celebrates National AccessAbility Week

recognizes National AccessAbility Week 2024 with a series of awareness-raising events between May 27 and 31. All events will highlight and celebrate Camosun’s commitment to being accessible to and inclusive of people of all abilities.

Two men and one woman sit at a table with papers and notebooks.

The team at Camosun's Centre for Accessible Learning is always ready to help students.

National AccessAbility Week is an annual initiative by the Government of Canada that acknowledges the contributions of people with disabilities and ongoing efforts to be a more accessible and disability inclusive country. This is the first time that Camosun has participated in the national event.

“Accessibility requires a coordinated and committed institutional response,” says Ian Tol, chair of the Accessible Camosun committee organizing the week of events. “It takes more than one department, school or committee to create an accessible community. Accessibility is a shared responsibility.”

An awareness week shines the spotlight on the college’s efforts toward accessibility and inclusion, celebrating the services and supports for students and employees that have been thoughtfully designed and implemented over years. Examples include academic accommodations for students available through the Centre of Accessible Learning, the Universal Design for Learning framework that enhances student learning experiences, and an Abilities Management Specialist who provides support for staff and faculty.

Accommodations for students

The Centre for Accessible Learning (CAL) is an example of ’s commitment to accessibility. CAL has been serving students with documented disabilities of all types for the past 20 years.

One of the primary services that CAL provides is academic accommodations that ensure students have an equitable opportunity to accomplish their learning goals. The CAL staff coordinate academic accommodations for students and direct them towards related programs and services around the college. CAL also provides support and resources for instructors who implement the accommodations in their classes and exams.

“People make assumptions about disabilities and think that they’re something that can be seen. But the majority of people have invisible disabilities, including learning disabilities that affect reading, writing and cognitive processing. Academic accommodations provide more time and space for students.”

Darryl Gorrie, Manager of CAL

The majority of students accessing CAL supports do so for mental health disabilities. Not surprisingly, CAL saw an increase of accommodations during the COVID-19 pandemic, and continues to see high numbers of requests as students respond to the increasing pressures and stresses of society.

Enhanced learning experiences for all

Camosun’s commitment to accessibility extends into the classroom – both in-person and virtual. The college has specialists who are skilled in the possibilities of accessible learning.

Sue Doner is an Instructional Designer in Camosun’s eLearning unit. Her role involves coordinating the design and delivery of effective educational experiences, whether in the classroom or in the online environment.

Sue follows the Universal Design for Learning (UDL) framework, a research and principles-based approach that proactively supports variability in a learning environment. UDL recognizes that there is no one-size-fits-all approach to learning. By enhancing the learning experiences for all students, the need for many accommodations is reduced.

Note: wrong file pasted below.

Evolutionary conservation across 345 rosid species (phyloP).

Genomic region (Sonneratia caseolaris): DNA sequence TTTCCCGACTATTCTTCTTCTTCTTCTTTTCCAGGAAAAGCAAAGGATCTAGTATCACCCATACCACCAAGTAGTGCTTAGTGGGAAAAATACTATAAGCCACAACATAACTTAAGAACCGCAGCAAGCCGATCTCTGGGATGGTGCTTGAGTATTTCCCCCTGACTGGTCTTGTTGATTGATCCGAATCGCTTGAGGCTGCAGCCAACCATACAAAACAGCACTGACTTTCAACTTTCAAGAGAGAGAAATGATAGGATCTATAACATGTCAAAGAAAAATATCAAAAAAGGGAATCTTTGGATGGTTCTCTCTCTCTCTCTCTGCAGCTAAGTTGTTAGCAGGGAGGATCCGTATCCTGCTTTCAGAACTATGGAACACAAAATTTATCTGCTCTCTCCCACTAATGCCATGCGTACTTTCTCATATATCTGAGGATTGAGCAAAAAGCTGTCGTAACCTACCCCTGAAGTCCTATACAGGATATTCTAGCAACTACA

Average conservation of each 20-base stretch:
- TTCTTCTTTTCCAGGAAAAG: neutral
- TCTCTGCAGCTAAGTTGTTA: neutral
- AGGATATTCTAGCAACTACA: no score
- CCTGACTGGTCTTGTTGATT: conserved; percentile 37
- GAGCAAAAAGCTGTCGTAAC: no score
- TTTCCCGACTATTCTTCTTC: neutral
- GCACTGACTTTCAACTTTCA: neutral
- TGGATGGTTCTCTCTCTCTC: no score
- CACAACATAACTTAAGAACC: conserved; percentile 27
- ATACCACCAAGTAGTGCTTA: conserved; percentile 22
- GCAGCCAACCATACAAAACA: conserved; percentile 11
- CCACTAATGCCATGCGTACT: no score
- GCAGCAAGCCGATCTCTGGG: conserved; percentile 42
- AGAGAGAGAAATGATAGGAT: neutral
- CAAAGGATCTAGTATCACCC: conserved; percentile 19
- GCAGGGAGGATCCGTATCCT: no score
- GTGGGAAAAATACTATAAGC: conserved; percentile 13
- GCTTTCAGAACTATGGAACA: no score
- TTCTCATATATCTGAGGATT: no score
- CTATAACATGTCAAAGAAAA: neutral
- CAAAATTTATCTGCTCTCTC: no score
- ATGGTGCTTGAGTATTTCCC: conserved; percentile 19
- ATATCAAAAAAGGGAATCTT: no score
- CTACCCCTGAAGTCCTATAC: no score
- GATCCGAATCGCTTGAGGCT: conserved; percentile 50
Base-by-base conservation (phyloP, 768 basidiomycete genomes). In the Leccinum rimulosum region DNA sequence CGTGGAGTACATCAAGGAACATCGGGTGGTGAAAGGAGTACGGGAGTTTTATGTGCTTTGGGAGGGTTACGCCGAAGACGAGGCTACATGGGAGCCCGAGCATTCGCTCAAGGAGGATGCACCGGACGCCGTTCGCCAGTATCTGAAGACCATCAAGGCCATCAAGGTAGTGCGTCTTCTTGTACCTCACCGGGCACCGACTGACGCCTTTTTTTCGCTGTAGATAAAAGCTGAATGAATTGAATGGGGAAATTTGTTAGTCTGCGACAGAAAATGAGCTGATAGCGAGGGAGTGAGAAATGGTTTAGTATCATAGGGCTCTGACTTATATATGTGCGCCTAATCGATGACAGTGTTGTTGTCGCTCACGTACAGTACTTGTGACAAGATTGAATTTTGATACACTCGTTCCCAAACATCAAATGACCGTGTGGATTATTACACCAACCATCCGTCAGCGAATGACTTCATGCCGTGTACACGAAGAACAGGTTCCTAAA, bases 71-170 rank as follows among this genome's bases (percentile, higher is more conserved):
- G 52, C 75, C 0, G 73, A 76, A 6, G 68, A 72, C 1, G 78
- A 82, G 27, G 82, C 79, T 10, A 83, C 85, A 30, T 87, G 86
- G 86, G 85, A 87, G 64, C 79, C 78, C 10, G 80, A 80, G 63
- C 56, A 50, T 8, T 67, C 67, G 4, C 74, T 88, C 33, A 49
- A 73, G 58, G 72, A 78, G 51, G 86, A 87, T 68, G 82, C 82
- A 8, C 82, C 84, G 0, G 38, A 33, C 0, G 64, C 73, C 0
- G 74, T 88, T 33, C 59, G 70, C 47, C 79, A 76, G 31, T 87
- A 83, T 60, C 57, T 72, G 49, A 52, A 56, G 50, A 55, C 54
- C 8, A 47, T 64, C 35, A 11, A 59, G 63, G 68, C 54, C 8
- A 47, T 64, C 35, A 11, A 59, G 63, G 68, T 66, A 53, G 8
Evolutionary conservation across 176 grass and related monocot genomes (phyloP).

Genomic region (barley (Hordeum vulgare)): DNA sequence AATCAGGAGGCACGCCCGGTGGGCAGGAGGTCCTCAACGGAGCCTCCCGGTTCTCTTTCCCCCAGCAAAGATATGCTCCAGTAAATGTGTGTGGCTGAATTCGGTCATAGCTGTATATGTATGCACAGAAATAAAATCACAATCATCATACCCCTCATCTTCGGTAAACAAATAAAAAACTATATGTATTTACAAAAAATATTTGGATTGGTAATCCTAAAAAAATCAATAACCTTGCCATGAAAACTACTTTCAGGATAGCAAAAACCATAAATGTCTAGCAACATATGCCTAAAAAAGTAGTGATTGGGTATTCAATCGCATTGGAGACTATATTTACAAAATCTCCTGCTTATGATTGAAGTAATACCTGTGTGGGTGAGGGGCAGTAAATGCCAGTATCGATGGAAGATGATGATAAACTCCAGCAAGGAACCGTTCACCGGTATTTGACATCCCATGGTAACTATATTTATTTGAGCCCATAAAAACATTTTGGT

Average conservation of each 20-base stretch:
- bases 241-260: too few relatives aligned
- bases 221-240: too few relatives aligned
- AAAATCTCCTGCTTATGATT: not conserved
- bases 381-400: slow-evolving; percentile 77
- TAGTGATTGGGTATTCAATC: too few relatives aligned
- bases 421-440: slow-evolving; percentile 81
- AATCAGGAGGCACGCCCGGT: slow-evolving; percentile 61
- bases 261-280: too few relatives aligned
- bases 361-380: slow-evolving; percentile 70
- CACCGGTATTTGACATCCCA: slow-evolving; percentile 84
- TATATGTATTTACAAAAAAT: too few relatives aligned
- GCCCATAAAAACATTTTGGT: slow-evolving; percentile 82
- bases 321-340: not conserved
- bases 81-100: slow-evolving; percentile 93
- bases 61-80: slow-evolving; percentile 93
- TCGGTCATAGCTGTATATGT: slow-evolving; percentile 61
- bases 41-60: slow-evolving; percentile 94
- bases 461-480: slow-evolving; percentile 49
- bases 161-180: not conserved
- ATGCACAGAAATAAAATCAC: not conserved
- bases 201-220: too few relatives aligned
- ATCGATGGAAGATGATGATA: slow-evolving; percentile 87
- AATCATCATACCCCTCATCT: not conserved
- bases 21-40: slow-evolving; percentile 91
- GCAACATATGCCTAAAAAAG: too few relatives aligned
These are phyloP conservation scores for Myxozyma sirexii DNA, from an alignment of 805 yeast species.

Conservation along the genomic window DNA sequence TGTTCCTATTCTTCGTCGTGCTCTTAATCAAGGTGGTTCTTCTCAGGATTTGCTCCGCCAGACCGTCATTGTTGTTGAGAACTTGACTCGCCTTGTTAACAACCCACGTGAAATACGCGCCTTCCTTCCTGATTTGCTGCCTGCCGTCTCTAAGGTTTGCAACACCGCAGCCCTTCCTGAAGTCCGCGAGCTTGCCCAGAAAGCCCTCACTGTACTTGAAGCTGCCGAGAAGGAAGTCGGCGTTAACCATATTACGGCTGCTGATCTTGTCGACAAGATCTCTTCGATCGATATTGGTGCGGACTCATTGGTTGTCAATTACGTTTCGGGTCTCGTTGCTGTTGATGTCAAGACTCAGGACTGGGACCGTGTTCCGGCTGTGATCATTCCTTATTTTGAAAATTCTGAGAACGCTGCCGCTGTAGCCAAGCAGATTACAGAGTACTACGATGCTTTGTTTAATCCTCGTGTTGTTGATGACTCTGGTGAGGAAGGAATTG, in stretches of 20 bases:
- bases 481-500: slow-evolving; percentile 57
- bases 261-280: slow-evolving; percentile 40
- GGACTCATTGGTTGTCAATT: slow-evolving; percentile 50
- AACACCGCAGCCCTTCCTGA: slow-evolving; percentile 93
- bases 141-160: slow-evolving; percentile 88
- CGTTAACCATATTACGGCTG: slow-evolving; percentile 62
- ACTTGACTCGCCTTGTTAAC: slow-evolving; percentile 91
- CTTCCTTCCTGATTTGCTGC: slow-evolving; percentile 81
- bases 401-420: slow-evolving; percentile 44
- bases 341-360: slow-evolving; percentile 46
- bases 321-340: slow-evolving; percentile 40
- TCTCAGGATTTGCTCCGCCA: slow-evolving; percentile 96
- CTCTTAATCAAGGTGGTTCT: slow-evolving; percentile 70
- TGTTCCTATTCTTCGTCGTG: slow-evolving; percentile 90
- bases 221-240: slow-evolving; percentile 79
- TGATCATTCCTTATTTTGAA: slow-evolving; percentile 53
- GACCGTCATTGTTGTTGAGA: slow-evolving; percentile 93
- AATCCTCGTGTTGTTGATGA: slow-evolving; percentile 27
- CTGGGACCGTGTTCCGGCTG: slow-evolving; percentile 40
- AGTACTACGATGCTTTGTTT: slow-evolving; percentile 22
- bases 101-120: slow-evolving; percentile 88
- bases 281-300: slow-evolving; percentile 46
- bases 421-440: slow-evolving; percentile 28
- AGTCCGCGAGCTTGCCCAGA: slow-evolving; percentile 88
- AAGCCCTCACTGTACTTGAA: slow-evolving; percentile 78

"I don’t want accessibility to feel like a burden to people. A framework like UDL encourages people to take small but meaningful steps to implement change. It helps bring meaning to learning without being performative or checking things off a list."

Sue Doner, Instructional Designer 

Medical and disability supports for employees

As a large, complex institution with over 1,500 employees, Camosun’s commitment to accessibility impacts staff and faculty. Abilities Management Specialist, Cindy Williams, provides support and guidance for employees from across the college.

Cindy is located in the Paul Building at Lansdowne campus, where she always maintains confidentiality around employees’ medical information. She has over 18 years’ experience with the full spectrum of illnesses and injuries that employees may face. Before working at the college, she was a senior Disability Management Consultant at Island Health.

The most common issues among employees relate to physical limitations and subsequent accommodations. Cindy consults with ergonomic assessors, occupational safety and health, and insurance provider specialists to determine what employees need.

"The best part of my job is supporting employees and seeing what I can do to make their work lives better when they are faced with a medical condition. Although there are guidelines, this work is often not black and white. Luckily, I’m comfortable in the grey zone, as I have to look at supports on a case-by-case basis. We’re all human and we all have individual needs."

Cindy Williams, Abilities Management Specialist

Learn more about Camosun’s activities and resources for National AccessAbility Week 2024.

Established in 1971, Camosun is one of the largest colleges in British Columbia with campuses on the territories of the lək̓ʷəŋən and W̱SÁNEĆ peoples. For over 50 years, Camosun has been delivering innovative, relevant and applied education, supporting communities, businesses and employers.

A ramp leads to the entrance of Wilna Thomas building.

Accessible Camosun

's commitment to accessibility.

Contact information

Roseanne Harvey

Marketing & Communications Strategist

250-415-6508

harveyr@camosun.ca